As with some stories I post here, I’m posting for two reasons. First, I want to educate and inform those who read (thank you) and second, I refer to my blog all the time – and it’s much easier to google my blog than my brain. For now.
I’ve been looking at some national trends lately and how they affect home buyers and sellers. Lawrence Yun, NAR’s chief economist, has been very candid lately. (he also noted a few years ago that there were too many Realtors)
Hearing this story on NPR yesterday was timely, as the two economists echoed what I’ve been thinking for the past few weeks:
Lawrence Yun has been crunching numbers too. He’s chief economist at the National Association of Realtors. He says for the last six months, fewer than 30% of all home sales were to first time buyers.
â€œAnd this is historic lows,â€ he says. â€œTypically it should be about 40% to 45%. And I believe the key reasoning is that many of the younger households, they are saddled with student debt.â€
Which makes it harder to qualify for a mortgage.
But before we wag the finger at student loans, there may be a twin culprit. Rohit Chopra is the student loan ombudsman for the Consumer Financial Protection Bureau. He says student loan burdens are rising much faster than wages.
â€œReal wages when adjusted for inflation have actually been flat for new college graduates for about the past ten years. So young people have more debt but are earning the same or less income,â€ he says.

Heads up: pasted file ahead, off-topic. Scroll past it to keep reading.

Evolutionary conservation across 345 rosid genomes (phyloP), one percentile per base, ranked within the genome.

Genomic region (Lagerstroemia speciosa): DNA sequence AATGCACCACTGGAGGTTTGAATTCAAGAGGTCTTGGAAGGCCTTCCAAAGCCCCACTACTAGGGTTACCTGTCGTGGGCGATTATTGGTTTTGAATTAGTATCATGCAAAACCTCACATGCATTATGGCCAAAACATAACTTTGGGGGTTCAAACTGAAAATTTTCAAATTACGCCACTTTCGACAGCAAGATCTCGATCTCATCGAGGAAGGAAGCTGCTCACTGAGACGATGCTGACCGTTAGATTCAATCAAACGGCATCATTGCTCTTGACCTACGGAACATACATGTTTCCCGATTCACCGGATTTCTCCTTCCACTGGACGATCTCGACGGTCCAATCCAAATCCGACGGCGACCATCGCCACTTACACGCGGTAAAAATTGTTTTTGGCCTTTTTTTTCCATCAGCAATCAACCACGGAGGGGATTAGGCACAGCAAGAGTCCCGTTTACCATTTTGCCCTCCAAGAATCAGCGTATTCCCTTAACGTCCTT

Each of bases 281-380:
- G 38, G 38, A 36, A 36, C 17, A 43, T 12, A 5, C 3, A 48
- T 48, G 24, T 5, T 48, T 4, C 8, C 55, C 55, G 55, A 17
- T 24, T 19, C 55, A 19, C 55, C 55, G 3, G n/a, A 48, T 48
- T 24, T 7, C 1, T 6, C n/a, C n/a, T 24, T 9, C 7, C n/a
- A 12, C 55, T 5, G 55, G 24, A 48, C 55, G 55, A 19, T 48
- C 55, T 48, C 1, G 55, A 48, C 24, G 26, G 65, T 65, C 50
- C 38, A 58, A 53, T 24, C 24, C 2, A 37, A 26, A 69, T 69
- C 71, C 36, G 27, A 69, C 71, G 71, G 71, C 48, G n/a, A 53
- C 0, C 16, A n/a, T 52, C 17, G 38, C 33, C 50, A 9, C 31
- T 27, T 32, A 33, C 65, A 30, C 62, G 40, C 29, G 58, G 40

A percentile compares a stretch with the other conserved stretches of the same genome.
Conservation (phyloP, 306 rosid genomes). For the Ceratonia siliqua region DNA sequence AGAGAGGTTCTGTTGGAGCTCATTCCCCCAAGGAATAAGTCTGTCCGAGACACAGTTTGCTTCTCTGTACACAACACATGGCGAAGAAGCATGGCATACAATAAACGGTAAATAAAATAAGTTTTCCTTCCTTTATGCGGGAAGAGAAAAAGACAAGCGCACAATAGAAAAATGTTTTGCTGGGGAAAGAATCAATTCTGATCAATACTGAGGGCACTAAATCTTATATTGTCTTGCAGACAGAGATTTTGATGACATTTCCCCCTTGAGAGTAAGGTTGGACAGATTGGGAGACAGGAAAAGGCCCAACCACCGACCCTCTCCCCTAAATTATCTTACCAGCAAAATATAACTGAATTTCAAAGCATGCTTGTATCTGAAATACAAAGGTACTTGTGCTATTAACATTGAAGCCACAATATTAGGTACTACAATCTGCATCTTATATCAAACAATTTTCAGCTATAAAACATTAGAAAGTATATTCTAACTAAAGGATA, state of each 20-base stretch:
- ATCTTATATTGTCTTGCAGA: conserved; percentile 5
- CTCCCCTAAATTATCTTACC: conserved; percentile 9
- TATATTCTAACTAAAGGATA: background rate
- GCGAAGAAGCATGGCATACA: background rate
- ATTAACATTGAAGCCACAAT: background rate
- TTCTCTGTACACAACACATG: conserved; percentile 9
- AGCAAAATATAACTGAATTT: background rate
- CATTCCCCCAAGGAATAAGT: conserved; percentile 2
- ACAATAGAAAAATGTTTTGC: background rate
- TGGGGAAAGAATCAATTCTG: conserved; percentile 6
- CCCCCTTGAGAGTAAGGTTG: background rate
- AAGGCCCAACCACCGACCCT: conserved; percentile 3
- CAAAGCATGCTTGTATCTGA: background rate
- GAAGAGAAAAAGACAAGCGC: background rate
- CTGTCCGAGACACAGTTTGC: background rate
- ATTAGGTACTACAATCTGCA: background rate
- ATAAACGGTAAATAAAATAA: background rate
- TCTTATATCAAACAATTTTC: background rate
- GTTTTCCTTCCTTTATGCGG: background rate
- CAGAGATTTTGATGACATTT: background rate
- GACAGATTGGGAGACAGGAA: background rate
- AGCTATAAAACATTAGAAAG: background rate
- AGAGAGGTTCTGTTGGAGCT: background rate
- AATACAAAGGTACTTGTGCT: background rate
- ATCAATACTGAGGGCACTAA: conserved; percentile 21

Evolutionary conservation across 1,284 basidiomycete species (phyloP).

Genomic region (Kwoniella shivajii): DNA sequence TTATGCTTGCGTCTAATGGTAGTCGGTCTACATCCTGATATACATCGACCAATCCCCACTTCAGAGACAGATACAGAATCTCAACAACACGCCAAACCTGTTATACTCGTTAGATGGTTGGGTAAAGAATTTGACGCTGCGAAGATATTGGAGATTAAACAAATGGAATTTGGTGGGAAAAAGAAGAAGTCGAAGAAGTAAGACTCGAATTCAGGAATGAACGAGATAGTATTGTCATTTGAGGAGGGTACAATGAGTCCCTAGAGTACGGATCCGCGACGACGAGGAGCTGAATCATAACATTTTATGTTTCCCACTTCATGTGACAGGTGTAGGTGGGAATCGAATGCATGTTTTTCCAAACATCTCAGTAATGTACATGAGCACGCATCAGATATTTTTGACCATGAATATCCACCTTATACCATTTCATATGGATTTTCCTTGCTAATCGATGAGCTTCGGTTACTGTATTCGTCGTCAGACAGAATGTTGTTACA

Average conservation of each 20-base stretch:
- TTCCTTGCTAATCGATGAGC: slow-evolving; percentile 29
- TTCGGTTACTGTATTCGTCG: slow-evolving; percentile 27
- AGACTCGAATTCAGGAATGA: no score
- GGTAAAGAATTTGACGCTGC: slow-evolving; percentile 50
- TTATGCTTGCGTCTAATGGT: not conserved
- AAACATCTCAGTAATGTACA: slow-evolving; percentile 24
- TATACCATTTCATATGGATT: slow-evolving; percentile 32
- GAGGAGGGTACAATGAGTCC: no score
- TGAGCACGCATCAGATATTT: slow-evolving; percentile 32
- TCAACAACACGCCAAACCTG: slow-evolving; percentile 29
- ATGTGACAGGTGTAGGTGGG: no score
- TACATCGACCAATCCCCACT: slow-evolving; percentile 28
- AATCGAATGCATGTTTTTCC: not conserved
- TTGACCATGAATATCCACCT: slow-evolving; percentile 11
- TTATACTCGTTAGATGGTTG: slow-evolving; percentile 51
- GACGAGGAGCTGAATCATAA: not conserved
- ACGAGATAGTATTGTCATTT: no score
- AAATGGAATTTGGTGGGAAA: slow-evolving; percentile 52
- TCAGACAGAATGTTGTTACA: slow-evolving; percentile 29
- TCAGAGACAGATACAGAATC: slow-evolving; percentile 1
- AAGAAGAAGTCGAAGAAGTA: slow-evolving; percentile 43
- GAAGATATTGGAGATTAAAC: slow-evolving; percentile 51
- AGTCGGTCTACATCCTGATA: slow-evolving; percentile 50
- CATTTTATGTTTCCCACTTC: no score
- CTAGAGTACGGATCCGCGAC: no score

From what I’ve seen in my real estate practice, the home buying cycle is slowing down. First time homebuyers are now buying at later stages in life. As noted a couple years ago, the 0-5 Buyer is Gone. And right now,
First time homebuyers, when they do choose to buy, are buying at later points of their lives â€“ once they’ve established themselves in their careers* and found their mates if they so choose, and have determined that their lives â€“ kids on the way, jobs â€¦ have or represent some sort of stability.
Many of these first-timers have either seen their friends and families decimated by the housing market or have experienced it themselves in selling or trying to sell â€“ either normal transactions, short sales or foreclosures.
As I noted in my monthly note, so far I (and others) have been wrong about the inventory coming to the market in the Charlottesville area. March and April should prove telling. If more quality, well-priced homes don’t come on the market in those months, I suspect that we’re going to see reduced home sales for the entire year. Keep in mind that â€œnew normalâ€ is another way of saying â€œtoday.”
A few more things I’ve been reading:
- NAHB: Builder Confidence declines sharply in February to 46 – Calculated Risk
- 2014 Housing Market: Where Is Everyone? – Redfin
Unemployment is a key factor here, he said.
â€œThis recovery is not feeling right even though unemployment has been declining measurably â€“ from 10% at its peak to 6.6%,â€ Yun said. â€œBut if you look at the employment rate â€“ not the unemployment rate â€“ you look at how many in the adult population have jobs, and we have not made any progress since the depression began. We are only at 58% of the adult population working now, same as it was in the depth of the recession, and well below the historical trend of 63%.â€